Twitterbot and Twitterrific are down, and Twitter hasn't said a peep about it
Twitter hasn't acknowledged the problem
➡️ The Shortcut Skinny: These broken wings
🦤 3rd party Twitter apps have been down for about 12 hours
🤔 Some believe Twitter is intentionally banning 3rd party clients
🤷 Less-popular clients seem to be working fine
🐞 Could be a bug, but Twitter shut down 3rd party tools in December
📉 With ad revenue down, Twitter trying needs creativity to raise money
Starting around 11:30pm EST, Twitter users began reporting that popular third-party Twitter client apps like Twitterbot and Twitterrific on both iOS and Android platforms were down. In the absence of an explanation given by Twitter itself, speculation about why is rampant, mostly centered around the possibility that the company is shutting out third parties to prevent users from circumnavigating its features and advertising.
The speculation is understandable. Programs aimed at third-party developers, like Twitter Toolbox, have been shut down by the social media company over the last month or so, prompting concerns among app makers that Twitter was preparing to cut them off from accessing its services.
Other efforts aimed at aiding third-party developers have been shut down as well, such as the so-called Twitter Tiles feature that allowed for automatic formatting of links and images in outside apps, much as they do in the first-party client and on the web.
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It could be a bug
There are some indications that the shut-out is just a bug. The iOS version of Fenix and both versions of Albatross still function, for example, and there are reports by Twitter users that others do, as well. If service was only cut off for the most popular apps, it would imply they were specifically targeted, which at least one of the developers suspects, and would be an interesting development, if so.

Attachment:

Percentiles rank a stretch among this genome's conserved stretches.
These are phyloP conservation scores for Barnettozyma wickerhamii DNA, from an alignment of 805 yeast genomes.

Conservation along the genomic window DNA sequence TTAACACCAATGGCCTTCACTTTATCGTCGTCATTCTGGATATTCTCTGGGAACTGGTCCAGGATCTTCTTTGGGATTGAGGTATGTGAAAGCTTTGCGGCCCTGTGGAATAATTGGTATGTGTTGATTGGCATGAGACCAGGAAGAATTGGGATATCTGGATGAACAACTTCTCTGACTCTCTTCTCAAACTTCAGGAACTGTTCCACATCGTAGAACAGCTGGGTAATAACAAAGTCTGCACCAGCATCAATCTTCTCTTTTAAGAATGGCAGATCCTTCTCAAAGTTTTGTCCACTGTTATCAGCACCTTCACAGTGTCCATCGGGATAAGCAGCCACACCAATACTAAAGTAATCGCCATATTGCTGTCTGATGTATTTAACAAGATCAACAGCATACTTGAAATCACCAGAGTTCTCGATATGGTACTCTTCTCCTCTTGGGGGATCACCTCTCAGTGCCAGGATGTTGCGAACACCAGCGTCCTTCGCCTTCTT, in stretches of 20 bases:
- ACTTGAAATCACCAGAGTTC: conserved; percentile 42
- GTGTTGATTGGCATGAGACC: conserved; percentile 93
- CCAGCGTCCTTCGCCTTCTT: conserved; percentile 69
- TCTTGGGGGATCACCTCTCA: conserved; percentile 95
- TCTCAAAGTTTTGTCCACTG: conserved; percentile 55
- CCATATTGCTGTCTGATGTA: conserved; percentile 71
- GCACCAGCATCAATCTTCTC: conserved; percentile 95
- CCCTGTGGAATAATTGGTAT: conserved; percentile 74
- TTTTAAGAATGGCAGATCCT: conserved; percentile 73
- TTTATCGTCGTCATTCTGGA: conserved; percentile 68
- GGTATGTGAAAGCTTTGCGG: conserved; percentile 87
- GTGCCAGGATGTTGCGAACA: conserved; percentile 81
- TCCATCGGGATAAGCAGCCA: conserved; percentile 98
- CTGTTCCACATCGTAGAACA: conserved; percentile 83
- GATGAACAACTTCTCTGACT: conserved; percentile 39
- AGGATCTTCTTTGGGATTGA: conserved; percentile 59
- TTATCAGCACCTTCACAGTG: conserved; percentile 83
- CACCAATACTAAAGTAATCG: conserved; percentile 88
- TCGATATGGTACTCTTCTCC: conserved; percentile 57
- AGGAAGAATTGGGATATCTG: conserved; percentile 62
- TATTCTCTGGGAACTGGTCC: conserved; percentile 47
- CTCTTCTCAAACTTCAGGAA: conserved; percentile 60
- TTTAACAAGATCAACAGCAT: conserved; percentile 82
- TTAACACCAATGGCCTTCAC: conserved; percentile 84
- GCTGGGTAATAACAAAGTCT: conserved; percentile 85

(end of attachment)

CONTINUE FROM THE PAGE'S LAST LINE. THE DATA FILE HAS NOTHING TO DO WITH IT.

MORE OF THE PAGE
Moreover, third-party apps likely account for an insignificant portion of the service’s users. I wasn’t able to find recent reporting on this, but as of 2018, only about 6 million people were said to even have unofficial client apps installed, and that’s to say nothing of how many actually use them. Even if that number doubled to 12 million since, it’s barely a drop in the bucket for a social network hosting almost 400 million users (even if some are bots).
Chasing the almighty dollar
Twitter has gone through a glut of changes since Elon Musk outlined his vision for the platform after his October purchase of it. He quickly cut its workforce in half, with some of the layoffs affecting entire teams former employees said were crucial to the service’s operational health.
Widespread outages briefly occurred after Twitter closed its Seattle office and downsized its Atlanta-based servers, part of ongoing cost-saving measures by the company that have included not paying rent at several of the locations hosting its infrastructure.
Though many of the doomsday scenarios that have been predicted haven’t so far come to fruition, one thing is certain: with Twitter ad business down, the company needs to shore up its revenue in any way it can. The rumor that it is considering selling high-value, dormant usernames, if true, feels especially desperate, while disallowing third-party clients that don’t show the advertisements it sells feels much more reasonable, even if it’s distasteful to the users to prize them.